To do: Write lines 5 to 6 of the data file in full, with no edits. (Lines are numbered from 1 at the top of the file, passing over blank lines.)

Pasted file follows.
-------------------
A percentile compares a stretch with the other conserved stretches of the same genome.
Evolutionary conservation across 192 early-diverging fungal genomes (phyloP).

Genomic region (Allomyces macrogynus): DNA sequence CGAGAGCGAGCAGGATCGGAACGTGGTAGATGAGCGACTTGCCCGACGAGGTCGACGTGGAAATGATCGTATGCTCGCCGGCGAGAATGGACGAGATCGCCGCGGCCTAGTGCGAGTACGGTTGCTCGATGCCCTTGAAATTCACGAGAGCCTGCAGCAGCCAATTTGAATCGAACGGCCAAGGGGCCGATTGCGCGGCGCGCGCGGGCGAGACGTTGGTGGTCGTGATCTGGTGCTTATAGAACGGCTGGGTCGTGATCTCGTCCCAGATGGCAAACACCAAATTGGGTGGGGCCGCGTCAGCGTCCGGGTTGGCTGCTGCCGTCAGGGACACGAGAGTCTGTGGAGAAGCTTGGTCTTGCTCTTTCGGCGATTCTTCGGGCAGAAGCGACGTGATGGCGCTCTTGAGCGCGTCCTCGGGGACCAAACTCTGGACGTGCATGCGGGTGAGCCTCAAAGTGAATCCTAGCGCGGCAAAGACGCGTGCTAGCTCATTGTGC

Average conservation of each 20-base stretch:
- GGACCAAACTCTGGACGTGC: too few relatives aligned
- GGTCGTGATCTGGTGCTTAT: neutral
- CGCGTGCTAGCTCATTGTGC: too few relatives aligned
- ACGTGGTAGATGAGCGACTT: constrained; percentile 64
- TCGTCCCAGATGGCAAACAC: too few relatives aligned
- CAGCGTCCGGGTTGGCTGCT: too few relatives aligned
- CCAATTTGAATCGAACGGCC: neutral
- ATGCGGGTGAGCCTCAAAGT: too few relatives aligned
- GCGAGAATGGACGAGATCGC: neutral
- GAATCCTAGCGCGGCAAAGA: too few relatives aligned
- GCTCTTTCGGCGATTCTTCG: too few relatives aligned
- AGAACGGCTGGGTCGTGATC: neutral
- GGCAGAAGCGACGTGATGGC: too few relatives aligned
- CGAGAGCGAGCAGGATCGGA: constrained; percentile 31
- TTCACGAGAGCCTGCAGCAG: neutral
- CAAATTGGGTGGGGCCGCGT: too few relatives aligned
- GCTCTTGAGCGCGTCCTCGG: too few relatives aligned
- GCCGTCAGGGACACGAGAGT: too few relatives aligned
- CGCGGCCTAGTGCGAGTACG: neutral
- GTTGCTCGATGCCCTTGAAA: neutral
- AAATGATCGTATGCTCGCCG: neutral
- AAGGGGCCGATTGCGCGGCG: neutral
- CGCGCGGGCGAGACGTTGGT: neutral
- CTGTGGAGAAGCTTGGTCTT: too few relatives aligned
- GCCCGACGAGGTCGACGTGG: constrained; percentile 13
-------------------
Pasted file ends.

- GGACCAAACTCTGGACGTGC: too few relatives aligned
- GGTCGTGATCTGGTGCTTAT: neutral